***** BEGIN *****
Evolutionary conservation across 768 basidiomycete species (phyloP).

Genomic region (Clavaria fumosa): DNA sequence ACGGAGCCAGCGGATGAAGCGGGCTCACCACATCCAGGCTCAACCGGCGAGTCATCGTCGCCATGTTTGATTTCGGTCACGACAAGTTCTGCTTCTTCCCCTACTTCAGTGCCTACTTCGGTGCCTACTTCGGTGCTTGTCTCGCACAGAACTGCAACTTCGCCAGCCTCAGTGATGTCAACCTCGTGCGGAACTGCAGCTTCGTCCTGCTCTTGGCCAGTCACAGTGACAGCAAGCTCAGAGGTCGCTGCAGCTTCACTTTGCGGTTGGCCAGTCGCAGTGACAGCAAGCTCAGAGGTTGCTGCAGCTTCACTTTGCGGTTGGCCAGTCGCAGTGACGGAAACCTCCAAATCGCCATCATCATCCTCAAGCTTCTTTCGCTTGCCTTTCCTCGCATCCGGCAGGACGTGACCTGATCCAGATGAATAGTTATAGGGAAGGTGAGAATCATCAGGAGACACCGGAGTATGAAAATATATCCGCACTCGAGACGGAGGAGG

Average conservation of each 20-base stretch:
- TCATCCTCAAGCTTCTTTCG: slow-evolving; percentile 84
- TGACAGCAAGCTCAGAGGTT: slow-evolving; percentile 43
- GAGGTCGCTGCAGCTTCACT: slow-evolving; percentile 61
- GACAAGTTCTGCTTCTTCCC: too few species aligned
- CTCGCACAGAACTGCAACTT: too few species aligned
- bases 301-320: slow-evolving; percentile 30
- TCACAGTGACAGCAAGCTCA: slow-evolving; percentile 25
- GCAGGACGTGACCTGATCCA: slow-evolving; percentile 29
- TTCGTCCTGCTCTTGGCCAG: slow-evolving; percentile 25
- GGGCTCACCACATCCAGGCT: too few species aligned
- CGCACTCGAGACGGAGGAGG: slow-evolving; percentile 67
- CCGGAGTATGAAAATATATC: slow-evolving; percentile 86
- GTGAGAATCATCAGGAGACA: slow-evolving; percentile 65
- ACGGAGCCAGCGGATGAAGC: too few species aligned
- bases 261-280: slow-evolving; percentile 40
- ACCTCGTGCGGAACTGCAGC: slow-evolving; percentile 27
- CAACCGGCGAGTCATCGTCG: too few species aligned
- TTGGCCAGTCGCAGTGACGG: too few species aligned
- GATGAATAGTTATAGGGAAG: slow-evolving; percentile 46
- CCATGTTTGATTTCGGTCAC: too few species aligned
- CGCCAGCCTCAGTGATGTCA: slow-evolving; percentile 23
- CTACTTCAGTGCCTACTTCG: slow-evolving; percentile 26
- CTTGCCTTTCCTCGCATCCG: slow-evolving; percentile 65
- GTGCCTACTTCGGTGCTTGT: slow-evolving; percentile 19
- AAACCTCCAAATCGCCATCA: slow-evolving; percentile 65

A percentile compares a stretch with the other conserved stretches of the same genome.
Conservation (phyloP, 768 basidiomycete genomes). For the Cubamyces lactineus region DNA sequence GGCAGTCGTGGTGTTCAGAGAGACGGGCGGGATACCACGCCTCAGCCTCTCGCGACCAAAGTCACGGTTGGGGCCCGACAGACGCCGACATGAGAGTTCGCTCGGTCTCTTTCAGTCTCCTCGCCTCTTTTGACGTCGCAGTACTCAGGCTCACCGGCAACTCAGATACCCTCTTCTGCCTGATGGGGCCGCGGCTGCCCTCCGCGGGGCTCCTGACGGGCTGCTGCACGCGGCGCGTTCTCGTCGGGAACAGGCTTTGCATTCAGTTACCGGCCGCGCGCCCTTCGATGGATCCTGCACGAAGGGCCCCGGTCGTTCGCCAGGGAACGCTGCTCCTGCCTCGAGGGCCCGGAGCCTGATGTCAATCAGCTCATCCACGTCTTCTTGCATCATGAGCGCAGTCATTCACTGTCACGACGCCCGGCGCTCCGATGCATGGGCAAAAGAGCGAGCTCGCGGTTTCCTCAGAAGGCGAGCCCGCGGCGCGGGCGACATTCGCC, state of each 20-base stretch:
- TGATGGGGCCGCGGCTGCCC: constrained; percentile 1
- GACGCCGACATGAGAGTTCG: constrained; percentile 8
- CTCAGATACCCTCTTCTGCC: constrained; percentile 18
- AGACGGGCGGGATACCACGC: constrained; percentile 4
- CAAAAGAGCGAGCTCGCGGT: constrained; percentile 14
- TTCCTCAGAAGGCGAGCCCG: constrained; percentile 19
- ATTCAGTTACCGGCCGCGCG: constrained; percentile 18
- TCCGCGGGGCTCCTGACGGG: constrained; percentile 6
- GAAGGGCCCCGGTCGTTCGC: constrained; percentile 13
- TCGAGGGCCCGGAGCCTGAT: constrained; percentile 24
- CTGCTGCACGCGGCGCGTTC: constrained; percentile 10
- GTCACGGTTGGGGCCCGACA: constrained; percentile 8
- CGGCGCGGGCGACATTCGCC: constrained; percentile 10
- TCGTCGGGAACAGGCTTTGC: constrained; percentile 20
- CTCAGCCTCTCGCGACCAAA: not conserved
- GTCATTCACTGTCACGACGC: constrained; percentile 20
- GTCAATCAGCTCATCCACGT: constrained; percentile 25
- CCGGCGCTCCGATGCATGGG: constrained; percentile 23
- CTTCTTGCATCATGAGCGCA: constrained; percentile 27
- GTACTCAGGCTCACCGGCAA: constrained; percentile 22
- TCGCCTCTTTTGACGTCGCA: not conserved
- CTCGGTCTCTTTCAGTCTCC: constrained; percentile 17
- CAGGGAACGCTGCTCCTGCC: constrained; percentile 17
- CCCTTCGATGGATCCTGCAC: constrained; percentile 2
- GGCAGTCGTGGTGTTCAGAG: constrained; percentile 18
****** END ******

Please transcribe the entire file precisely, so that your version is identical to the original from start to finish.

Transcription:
Evolutionary conservation across 768 basidiomycete species (phyloP).

Genomic region (Clavaria fumosa): DNA sequence ACGGAGCCAGCGGATGAAGCGGGCTCACCACATCCAGGCTCAACCGGCGAGTCATCGTCGCCATGTTTGATTTCGGTCACGACAAGTTCTGCTTCTTCCCCTACTTCAGTGCCTACTTCGGTGCCTACTTCGGTGCTTGTCTCGCACAGAACTGCAACTTCGCCAGCCTCAGTGATGTCAACCTCGTGCGGAACTGCAGCTTCGTCCTGCTCTTGGCCAGTCACAGTGACAGCAAGCTCAGAGGTCGCTGCAGCTTCACTTTGCGGTTGGCCAGTCGCAGTGACAGCAAGCTCAGAGGTTGCTGCAGCTTCACTTTGCGGTTGGCCAGTCGCAGTGACGGAAACCTCCAAATCGCCATCATCATCCTCAAGCTTCTTTCGCTTGCCTTTCCTCGCATCCGGCAGGACGTGACCTGATCCAGATGAATAGTTATAGGGAAGGTGAGAATCATCAGGAGACACCGGAGTATGAAAATATATCCGCACTCGAGACGGAGGAGG

Average conservation of each 20-base stretch:
- TCATCCTCAAGCTTCTTTCG: slow-evolving; percentile 84
- TGACAGCAAGCTCAGAGGTT: slow-evolving; percentile 43
- GAGGTCGCTGCAGCTTCACT: slow-evolving; percentile 61
- GACAAGTTCTGCTTCTTCCC: too few species aligned
- CTCGCACAGAACTGCAACTT: too few species aligned
- bases 301-320: slow-evolving; percentile 30
- TCACAGTGACAGCAAGCTCA: slow-evolving; percentile 25
- GCAGGACGTGACCTGATCCA: slow-evolving; percentile 29
- TTCGTCCTGCTCTTGGCCAG: slow-evolving; percentile 25
- GGGCTCACCACATCCAGGCT: too few species aligned
- CGCACTCGAGACGGAGGAGG: slow-evolving; percentile 67
- CCGGAGTATGAAAATATATC: slow-evolving; percentile 86
- GTGAGAATCATCAGGAGACA: slow-evolving; percentile 65
- ACGGAGCCAGCGGATGAAGC: too few species aligned
- bases 261-280: slow-evolving; percentile 40
- ACCTCGTGCGGAACTGCAGC: slow-evolving; percentile 27
- CAACCGGCGAGTCATCGTCG: too few species aligned
- TTGGCCAGTCGCAGTGACGG: too few species aligned
- GATGAATAGTTATAGGGAAG: slow-evolving; percentile 46
- CCATGTTTGATTTCGGTCAC: too few species aligned
- CGCCAGCCTCAGTGATGTCA: slow-evolving; percentile 23
- CTACTTCAGTGCCTACTTCG: slow-evolving; percentile 26
- CTTGCCTTTCCTCGCATCCG: slow-evolving; percentile 65
- GTGCCTACTTCGGTGCTTGT: slow-evolving; percentile 19
- AAACCTCCAAATCGCCATCA: slow-evolving; percentile 65

A percentile compares a stretch with the other conserved stretches of the same genome.
Conservation (phyloP, 768 basidiomycete genomes). For the Cubamyces lactineus region DNA sequence GGCAGTCGTGGTGTTCAGAGAGACGGGCGGGATACCACGCCTCAGCCTCTCGCGACCAAAGTCACGGTTGGGGCCCGACAGACGCCGACATGAGAGTTCGCTCGGTCTCTTTCAGTCTCCTCGCCTCTTTTGACGTCGCAGTACTCAGGCTCACCGGCAACTCAGATACCCTCTTCTGCCTGATGGGGCCGCGGCTGCCCTCCGCGGGGCTCCTGACGGGCTGCTGCACGCGGCGCGTTCTCGTCGGGAACAGGCTTTGCATTCAGTTACCGGCCGCGCGCCCTTCGATGGATCCTGCACGAAGGGCCCCGGTCGTTCGCCAGGGAACGCTGCTCCTGCCTCGAGGGCCCGGAGCCTGATGTCAATCAGCTCATCCACGTCTTCTTGCATCATGAGCGCAGTCATTCACTGTCACGACGCCCGGCGCTCCGATGCATGGGCAAAAGAGCGAGCTCGCGGTTTCCTCAGAAGGCGAGCCCGCGGCGCGGGCGACATTCGCC, state of each 20-base stretch:
- TGATGGGGCCGCGGCTGCCC: constrained; percentile 1
- GACGCCGACATGAGAGTTCG: constrained; percentile 8
- CTCAGATACCCTCTTCTGCC: constrained; percentile 18
- AGACGGGCGGGATACCACGC: constrained; percentile 4
- CAAAAGAGCGAGCTCGCGGT: constrained; percentile 14
- TTCCTCAGAAGGCGAGCCCG: constrained; percentile 19
- ATTCAGTTACCGGCCGCGCG: constrained; percentile 18
- TCCGCGGGGCTCCTGACGGG: constrained; percentile 6
- GAAGGGCCCCGGTCGTTCGC: constrained; percentile 13
- TCGAGGGCCCGGAGCCTGAT: constrained; percentile 24
- CTGCTGCACGCGGCGCGTTC: constrained; percentile 10
- GTCACGGTTGGGGCCCGACA: constrained; percentile 8
- CGGCGCGGGCGACATTCGCC: constrained; percentile 10
- TCGTCGGGAACAGGCTTTGC: constrained; percentile 20
- CTCAGCCTCTCGCGACCAAA: not conserved
- GTCATTCACTGTCACGACGC: constrained; percentile 20
- GTCAATCAGCTCATCCACGT: constrained; percentile 25
- CCGGCGCTCCGATGCATGGG: constrained; percentile 23
- CTTCTTGCATCATGAGCGCA: constrained; percentile 27
- GTACTCAGGCTCACCGGCAA: constrained; percentile 22
- TCGCCTCTTTTGACGTCGCA: not conserved
- CTCGGTCTCTTTCAGTCTCC: constrained; percentile 17
- CAGGGAACGCTGCTCCTGCC: constrained; percentile 17
- CCCTTCGATGGATCCTGCAC: constrained; percentile 2
- GGCAGTCGTGGTGTTCAGAG: constrained; percentile 18